Not because they're the best, but because they are what everyone else uses; if you stick with the standard, your code will be consistent with most of the other code that you will eventually end up using - libraries, teammates' code, language built-ins. Consistent naming is one powerful productivity weapon, because it means that when you guess the name of something, you will usually guess right. Is it file.SaveTo(), File.saveTo(), file.save_to(), FILE.save_to()? The naming convention will tell you.

Carrying your personal preferences into every language you encounter is particularly hazardous, because first of all, every language has its own culture, and the naming conventions are often incompatible; and second, there are many subtle differences between languages as far as naming is concerned.

Just one example: in C#, types and variables live in separate namespaces; the compiler is smart enough to know the difference. In C, however, both kinds of names share a namespace, so you can't have a type and a variable of the same name within the same scope. Because of this, C needs a naming convention that distinguishes types from variables, while C# doesn't.

share|improve this answer
    
So it really appears that some older languages have paved the road for coding standards of future languages (like your C/C# example). That is most unfortunate because having to keep track of how to case variables and object members just adds an unnecessary level of complexity that can be done without. –  oscilatingcretin Jun 19 '13 at 20:09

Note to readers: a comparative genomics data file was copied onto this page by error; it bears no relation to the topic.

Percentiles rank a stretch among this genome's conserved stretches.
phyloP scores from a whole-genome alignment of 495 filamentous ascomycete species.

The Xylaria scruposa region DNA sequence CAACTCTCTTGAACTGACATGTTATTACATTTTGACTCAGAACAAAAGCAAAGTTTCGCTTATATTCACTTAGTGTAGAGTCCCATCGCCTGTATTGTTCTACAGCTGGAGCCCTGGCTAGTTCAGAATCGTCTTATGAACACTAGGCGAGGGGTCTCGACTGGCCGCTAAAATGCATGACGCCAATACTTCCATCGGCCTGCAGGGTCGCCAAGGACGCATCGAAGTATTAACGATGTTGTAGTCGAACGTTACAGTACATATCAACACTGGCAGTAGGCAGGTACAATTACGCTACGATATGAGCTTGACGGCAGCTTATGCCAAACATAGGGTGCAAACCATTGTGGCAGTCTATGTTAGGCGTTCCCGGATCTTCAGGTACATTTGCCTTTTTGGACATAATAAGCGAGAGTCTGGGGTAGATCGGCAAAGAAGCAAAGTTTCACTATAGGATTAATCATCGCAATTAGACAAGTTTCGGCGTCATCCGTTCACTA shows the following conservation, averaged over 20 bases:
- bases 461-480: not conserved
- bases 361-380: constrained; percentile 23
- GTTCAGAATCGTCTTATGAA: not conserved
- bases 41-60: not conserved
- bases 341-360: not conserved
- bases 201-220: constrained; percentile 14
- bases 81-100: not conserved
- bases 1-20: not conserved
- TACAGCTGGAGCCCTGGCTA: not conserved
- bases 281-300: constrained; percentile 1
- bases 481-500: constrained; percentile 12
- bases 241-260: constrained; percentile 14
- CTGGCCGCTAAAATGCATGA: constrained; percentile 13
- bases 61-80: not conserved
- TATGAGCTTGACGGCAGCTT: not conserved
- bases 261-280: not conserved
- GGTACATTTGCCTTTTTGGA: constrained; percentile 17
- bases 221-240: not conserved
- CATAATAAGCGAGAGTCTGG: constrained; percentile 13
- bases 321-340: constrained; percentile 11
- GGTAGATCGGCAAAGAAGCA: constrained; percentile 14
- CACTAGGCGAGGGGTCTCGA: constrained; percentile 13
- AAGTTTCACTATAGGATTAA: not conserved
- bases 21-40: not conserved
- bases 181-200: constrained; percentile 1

1  
@oscilatingcretin When everyone uses the same convention, it does not add ongoing complexity, the convention becomes part of your mental model for the language in question AND eases the use of that language. This is demonstrable and measurable. –  Mr.Mindor Jun 19 '13 at 21:36
    
I was going to vote you up but you first say that it doesn't matter then you write several paragraphs explaining why it does matter. If you delete the "it doesn't matter" at the beginning I'll vote you up. –  user61852 Jun 20 '13 at 11:32

I'm surprised no one else has said this, but I think the capitalization difference is amazingly helpful for one reason: it's nice and convenient to be able to know whether a variable is only locally scoped or not. If the variable is local than I don't worry as much about side effects of changing it, such as refactoring the name. So I like a convention that distinguishes class members versus private class variables versus local variables.

With modern Intellisense, this matters less and less, but it still gives me some landmarks as I read code to know where I should look to find the definition.

And a fair bit of this may be left over from my worse style years ago, when methods weren't as likely to fit on one screen.

share|improve this answer
    
A number of projects that I've worked on specify something like this in their style guide. –  anaximander Jun 20 '13 at 12:51

This seems more like a question of conventions rather than your specific convention.